Published Tuesday, January 19, 2021

New York (Jan. 19, 2021) —The American Geriatrics Society (AGS) launched its new AGS Cognitive Screening Toolkit on the iGeriatrics app today, introducing an easy-to-access resource that can help clinicians select the appropriate free, open-access cognitive screening test among those identified by the U.S. Preventive Services Task Force (USPSTF) for use with primary care patients.


Users can browse each of the 10 free cognitive screening tests or narrow their choices using filters based on how the test is administered: whether it evaluates a patient's executive function and/or short-term memory; whether it is simple or challenging to score; and whether it takes less or more than 10 minutes to complete. 


“When it comes to screening for cognitive impairment, one size does not fit all — different and complementary approaches work in different situations and for different patients,” explained toolkit co-editor Dr. Frank Molnar, an associate professor of medicine at the University of Ottawa and co-author of a recent Journal of the American Geriatrics Society article about choosing practical cognitive screening tools for one’s practice. “The information and criteria in this new toolkit will empower primary care clinicians to weigh the strengths and weaknesses of each free, open-access screening test and make decisions that are best for each individual patient.”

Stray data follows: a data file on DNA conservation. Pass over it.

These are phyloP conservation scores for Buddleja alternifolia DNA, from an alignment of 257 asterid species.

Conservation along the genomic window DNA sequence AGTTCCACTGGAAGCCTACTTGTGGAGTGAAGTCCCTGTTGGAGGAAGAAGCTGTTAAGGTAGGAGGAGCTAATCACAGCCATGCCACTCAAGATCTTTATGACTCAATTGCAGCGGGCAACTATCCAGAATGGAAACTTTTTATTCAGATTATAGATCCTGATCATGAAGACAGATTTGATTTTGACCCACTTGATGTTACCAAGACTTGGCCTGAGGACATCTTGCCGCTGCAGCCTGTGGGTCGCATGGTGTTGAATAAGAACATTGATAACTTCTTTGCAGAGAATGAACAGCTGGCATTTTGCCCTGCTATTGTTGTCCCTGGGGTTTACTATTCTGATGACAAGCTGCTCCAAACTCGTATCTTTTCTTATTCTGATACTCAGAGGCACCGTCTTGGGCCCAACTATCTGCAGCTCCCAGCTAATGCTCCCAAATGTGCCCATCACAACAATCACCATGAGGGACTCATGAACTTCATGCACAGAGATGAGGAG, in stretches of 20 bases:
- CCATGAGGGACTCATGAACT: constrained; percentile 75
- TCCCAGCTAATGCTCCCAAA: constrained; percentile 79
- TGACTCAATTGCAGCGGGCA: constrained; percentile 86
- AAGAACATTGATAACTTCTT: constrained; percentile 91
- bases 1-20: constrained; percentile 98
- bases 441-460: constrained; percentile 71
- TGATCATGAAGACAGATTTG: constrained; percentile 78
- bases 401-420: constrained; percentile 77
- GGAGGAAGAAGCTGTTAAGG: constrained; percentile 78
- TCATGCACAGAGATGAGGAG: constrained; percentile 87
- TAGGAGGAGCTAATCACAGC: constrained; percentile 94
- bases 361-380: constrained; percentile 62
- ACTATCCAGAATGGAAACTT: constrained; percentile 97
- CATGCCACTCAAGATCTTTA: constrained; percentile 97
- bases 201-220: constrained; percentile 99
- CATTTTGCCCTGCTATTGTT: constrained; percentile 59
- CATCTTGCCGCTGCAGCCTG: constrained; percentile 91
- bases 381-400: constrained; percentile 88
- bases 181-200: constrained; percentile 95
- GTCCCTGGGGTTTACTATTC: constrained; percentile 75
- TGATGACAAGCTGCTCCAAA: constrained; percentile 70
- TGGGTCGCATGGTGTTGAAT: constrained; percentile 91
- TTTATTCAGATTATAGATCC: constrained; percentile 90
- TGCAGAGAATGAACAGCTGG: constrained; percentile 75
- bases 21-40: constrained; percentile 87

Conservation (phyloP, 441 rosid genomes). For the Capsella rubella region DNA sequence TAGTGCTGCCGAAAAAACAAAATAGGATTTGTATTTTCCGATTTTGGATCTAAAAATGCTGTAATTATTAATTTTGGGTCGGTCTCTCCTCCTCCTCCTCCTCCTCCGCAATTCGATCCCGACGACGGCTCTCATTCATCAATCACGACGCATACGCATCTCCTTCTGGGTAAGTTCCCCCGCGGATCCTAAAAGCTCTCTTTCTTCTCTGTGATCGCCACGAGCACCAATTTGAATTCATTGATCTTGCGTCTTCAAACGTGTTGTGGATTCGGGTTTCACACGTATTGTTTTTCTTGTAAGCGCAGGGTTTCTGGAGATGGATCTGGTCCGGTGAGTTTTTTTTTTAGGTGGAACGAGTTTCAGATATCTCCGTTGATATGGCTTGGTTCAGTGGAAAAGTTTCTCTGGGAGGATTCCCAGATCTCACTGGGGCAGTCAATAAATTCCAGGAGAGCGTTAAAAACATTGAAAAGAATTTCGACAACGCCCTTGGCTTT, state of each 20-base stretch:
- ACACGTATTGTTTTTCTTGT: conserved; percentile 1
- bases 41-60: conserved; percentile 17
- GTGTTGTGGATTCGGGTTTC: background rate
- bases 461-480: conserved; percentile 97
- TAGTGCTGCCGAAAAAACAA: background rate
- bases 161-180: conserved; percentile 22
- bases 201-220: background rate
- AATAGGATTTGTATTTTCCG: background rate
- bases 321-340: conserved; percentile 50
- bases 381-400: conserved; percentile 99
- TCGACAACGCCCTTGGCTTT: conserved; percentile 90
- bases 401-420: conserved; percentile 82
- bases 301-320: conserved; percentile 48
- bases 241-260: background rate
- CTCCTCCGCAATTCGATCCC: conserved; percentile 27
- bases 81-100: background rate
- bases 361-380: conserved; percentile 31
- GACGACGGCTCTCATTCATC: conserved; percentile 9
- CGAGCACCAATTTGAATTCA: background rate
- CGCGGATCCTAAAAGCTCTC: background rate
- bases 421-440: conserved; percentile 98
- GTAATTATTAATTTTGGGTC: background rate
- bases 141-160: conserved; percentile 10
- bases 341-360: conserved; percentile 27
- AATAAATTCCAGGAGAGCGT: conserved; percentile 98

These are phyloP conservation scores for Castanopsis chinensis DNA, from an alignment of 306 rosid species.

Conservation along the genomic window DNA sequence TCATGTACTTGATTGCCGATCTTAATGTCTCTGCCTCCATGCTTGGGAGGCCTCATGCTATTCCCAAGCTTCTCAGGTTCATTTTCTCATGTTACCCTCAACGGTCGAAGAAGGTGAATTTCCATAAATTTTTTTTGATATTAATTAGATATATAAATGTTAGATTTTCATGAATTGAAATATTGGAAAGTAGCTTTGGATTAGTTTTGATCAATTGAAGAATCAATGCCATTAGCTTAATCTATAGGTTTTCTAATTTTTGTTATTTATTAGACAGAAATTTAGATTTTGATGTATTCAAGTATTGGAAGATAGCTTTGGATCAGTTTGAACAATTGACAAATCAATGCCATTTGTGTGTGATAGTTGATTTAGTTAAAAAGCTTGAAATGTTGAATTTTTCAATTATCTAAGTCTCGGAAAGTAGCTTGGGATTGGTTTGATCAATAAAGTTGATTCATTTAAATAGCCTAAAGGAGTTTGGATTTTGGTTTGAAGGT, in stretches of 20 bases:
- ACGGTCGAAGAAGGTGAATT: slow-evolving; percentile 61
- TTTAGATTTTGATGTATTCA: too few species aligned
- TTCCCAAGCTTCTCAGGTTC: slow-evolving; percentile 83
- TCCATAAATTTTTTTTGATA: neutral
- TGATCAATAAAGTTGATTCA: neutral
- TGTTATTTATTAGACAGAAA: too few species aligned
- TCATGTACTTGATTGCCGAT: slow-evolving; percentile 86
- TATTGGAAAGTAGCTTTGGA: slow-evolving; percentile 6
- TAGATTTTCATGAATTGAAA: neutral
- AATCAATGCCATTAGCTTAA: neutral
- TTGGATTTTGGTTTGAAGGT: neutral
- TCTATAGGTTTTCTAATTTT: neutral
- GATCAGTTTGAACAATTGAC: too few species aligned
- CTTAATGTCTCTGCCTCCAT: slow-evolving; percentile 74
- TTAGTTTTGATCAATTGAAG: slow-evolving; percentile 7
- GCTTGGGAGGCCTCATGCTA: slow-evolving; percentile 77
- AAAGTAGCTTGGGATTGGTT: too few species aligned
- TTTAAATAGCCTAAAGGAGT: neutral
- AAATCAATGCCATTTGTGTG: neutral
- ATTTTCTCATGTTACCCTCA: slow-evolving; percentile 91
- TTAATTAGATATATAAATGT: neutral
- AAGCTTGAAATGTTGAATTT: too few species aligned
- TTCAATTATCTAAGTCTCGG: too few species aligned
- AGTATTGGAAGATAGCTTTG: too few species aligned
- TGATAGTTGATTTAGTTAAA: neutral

The AGS Cognitive Screening Toolkit is available as a feature of the AGS’ iGeriatrics App, which is free to downloaded from the App Store or Google Play, and as a free digital tool on, the AGS portal for geriatrics tools and resources. The toolkit, developed by geriatrics healthcare from the U.S. and Canada, provides information on screening instruments only; it does not include information on tools for diagnosis or staging of cognitive impairment.


About the American Geriatrics Society

Founded in 1942, the American Geriatrics Society (AGS) is a nationwide, not-for-profit society of geriatrics healthcare professionals that has—for more than 75 years—worked to improve the health, independence, and quality of life of older people. Its nearly 6,000 members include geriatricians, geriatric nurses, social workers, family practitioners, physician assistants, pharmacists, and internists. The Society provides leadership to healthcare professionals, policymakers, and the public by implementing and advocating for programs in patient care, research, professional and public education, and public policy. For more information, visit